Why Marks & Spencer failed in Germany
Oh, là là: Clothes to crumpets retailer Marks & Spencer could reopen soon in Paris
According to "The Sunday Telegraph", the London-based multiple has approached a number of European retailers, including El Corte Inglés and Galeries Lafayette, regarding properties.
However, new chief executive Marc Bolland failed to announce any such plans when he unveiled his three-year plan for the group in November.
Instead, Bolland referred to the doubling of international sales to between €943m and €1.2bn by 2013-2014 – mainly by expanding the company's franchise model.
Despite this cold water on the flames of speculative journalism, the idea of a return is more than plausible. Could M&S also make a comeback in Germany, and why did it fail here last time?
With around 320 (mostly franchised) stores overseas, Marks & Spencer remains an international player and plans to expand further in India and China. Bolland is Dutch and will not share the old Anglo-Saxon diffidence regarding all things "continental". Also, Sir Stuart Rose, the outgoing Chairman and former CEO, has never hidden his regret about the decision to exit mainland Europe.
The retreat from France, Spain and Germany etc. was motivated less by losses within the European division of €7.2m in 2000 and €12.7m in H1/2001 than by numerous problems on the company's home market.
Last but not least, international statistics reveal that retailers nearly always have another go in countries where they have failed.
Memories of M&S Germany
The media talk this November about a possible return of Marks & Spencer to Europe with its own stores does, however, evoke curious memories of its time in Germany. The decision to open a first German store in Cologne in October 1996 was taken at a high point in the long history of the company on its home market where it is an institution.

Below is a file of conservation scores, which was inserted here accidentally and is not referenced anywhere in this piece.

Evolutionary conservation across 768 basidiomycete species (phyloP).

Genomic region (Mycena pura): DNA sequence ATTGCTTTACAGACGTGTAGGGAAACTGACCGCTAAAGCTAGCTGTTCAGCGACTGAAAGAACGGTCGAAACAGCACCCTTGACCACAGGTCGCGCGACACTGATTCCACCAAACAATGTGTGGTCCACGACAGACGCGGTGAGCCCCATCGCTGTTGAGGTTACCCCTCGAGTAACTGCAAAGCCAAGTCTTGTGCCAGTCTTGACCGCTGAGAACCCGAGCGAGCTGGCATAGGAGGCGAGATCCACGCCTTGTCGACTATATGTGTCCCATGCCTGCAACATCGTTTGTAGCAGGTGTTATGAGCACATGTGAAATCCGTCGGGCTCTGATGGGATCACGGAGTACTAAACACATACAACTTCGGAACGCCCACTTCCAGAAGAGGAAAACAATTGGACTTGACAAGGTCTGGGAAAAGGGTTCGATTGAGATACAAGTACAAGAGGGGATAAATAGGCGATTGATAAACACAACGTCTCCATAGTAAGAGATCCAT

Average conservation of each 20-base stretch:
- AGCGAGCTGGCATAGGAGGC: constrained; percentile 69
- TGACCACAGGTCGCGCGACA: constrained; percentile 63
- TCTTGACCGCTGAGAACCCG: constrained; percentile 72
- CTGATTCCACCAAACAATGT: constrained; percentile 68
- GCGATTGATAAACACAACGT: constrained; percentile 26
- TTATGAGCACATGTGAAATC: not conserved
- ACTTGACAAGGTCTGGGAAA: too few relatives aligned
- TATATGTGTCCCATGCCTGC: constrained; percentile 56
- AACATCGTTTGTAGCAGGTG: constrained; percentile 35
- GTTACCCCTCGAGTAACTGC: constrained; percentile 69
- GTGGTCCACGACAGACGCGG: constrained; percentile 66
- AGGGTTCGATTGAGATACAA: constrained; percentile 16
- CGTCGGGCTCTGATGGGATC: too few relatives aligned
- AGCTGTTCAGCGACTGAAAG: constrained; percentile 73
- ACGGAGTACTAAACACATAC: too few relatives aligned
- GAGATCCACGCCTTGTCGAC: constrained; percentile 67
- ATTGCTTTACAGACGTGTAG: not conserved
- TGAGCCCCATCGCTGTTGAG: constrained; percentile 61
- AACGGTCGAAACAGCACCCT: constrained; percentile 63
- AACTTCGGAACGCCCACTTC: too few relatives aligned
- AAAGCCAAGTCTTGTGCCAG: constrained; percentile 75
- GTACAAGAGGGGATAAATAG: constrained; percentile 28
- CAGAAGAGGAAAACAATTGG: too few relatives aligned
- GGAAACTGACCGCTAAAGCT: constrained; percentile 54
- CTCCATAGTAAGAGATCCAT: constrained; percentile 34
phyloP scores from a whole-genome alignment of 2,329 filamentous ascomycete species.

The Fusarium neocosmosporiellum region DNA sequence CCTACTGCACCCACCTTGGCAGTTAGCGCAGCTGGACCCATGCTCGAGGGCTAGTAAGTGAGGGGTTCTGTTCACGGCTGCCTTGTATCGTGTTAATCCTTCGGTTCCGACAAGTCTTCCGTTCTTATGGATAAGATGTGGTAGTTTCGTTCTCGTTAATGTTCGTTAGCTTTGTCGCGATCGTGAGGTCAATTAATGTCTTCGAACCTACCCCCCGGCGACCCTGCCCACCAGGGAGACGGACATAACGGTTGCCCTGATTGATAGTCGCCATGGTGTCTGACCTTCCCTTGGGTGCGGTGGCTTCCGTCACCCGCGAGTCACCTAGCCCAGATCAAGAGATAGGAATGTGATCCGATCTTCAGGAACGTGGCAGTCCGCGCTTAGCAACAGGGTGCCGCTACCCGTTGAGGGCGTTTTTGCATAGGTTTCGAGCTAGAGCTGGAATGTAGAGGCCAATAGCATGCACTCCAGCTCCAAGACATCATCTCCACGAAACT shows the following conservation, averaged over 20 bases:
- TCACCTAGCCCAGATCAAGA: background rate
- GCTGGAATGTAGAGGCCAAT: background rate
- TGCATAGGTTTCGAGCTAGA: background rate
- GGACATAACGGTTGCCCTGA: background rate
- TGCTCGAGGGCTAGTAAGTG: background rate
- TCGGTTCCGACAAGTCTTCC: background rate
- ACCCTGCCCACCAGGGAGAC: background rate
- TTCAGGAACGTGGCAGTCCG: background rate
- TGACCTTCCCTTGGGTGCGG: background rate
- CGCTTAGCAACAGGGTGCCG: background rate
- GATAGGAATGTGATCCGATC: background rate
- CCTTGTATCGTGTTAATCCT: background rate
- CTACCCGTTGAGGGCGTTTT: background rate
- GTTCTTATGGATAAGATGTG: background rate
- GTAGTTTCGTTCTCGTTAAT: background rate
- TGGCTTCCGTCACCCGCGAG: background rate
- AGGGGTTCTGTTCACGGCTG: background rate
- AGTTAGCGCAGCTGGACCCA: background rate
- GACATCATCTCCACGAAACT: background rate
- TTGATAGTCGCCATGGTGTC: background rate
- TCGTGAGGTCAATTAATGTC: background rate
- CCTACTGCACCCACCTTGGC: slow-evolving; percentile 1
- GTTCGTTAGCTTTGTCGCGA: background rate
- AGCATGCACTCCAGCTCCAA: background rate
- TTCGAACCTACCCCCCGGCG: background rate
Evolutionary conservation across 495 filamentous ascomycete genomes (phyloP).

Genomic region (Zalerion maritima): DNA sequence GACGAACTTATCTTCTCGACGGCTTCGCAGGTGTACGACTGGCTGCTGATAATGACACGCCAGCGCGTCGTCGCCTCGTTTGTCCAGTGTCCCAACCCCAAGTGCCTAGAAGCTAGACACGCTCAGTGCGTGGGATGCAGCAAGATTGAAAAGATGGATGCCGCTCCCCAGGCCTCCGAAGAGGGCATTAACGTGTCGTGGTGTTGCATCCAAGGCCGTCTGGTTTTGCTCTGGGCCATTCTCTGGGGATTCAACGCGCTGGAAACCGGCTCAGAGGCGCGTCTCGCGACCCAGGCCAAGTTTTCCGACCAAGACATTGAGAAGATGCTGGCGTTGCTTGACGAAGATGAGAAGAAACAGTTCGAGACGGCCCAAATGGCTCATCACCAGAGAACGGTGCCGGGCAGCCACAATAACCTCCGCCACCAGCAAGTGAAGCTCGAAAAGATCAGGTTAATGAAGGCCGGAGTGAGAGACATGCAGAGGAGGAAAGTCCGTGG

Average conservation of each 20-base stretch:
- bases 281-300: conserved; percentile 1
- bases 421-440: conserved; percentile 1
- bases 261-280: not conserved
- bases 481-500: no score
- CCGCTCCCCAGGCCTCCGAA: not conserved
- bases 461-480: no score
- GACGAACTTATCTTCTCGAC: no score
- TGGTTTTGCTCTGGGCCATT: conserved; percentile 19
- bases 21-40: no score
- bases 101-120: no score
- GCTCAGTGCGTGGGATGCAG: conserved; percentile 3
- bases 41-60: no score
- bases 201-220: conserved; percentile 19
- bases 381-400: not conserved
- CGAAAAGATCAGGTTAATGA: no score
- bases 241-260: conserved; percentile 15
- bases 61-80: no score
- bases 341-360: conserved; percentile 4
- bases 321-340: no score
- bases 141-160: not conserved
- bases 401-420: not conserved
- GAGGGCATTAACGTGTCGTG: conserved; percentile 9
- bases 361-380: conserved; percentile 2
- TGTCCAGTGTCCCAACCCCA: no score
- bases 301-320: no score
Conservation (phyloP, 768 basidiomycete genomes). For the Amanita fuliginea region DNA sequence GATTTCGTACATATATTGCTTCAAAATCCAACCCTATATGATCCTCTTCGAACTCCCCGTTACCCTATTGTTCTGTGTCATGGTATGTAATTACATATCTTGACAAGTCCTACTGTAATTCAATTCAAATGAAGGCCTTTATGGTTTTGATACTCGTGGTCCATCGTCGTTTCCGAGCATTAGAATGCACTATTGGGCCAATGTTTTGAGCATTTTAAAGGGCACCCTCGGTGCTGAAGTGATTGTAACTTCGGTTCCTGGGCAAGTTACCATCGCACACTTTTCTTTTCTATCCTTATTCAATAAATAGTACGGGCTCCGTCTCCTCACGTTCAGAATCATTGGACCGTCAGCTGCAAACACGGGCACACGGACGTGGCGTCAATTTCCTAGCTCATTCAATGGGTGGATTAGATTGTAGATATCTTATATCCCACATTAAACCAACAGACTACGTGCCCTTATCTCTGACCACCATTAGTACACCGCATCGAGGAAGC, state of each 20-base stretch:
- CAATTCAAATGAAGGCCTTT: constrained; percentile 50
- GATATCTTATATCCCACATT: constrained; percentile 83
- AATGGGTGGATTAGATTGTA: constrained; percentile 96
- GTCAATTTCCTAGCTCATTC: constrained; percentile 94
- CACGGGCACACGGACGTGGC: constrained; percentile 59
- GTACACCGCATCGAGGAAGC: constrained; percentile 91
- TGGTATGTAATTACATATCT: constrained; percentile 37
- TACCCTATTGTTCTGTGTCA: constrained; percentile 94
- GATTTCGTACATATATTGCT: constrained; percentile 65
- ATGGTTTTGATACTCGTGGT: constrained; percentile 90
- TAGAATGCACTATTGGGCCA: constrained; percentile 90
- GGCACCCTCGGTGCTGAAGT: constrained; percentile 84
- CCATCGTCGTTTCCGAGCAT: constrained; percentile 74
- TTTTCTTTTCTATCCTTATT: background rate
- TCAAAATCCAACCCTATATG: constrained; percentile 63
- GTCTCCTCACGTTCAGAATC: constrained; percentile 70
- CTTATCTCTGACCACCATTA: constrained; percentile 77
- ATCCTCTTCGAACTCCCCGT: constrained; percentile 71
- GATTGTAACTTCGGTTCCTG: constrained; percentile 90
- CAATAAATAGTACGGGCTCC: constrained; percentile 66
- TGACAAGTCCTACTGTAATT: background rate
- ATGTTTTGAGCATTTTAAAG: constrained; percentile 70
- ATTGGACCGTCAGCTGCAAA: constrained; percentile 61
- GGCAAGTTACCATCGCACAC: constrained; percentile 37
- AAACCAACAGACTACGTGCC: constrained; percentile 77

At the time, the Brits were in advance of most German retailers in terms of sandwiches and chilled ready meals marketed under the tremendously successful private label "St Michael". The quality of these ready meals aimed to rival gastronomy and they covered an exciting range of ethnic food recipes.
However, the Marks & Spencer fashion offer, lacked "freshness", and, with the exception of ladies underwear, seriously underwhelmed the German consumer.
In fairness to the company, one can understand their puzzlement. After all, when it comes to food, Germans are the most rational on the planet and will accept lack of service, long queues and a Spartan store ambience in return for quality at low prices. Why, therefore, shouldn't the Germans have accepted a fashion proposition with an excellent value equation that appeals to the brain rather than the heart?
No sex, please, we're British
Unfortunately for "Marks & Sparks", as they are fondly known by the British consumer, the German psyche doesn't work rationally when it comes to clothes. Local consumers tend to save whatever they can by renting rather than buying property and by buying food at a hard discounter in order to purchase a big car, travel abroad, eat out and to dress attractively. By attractively, they essentially mean Italian, but at all events not British.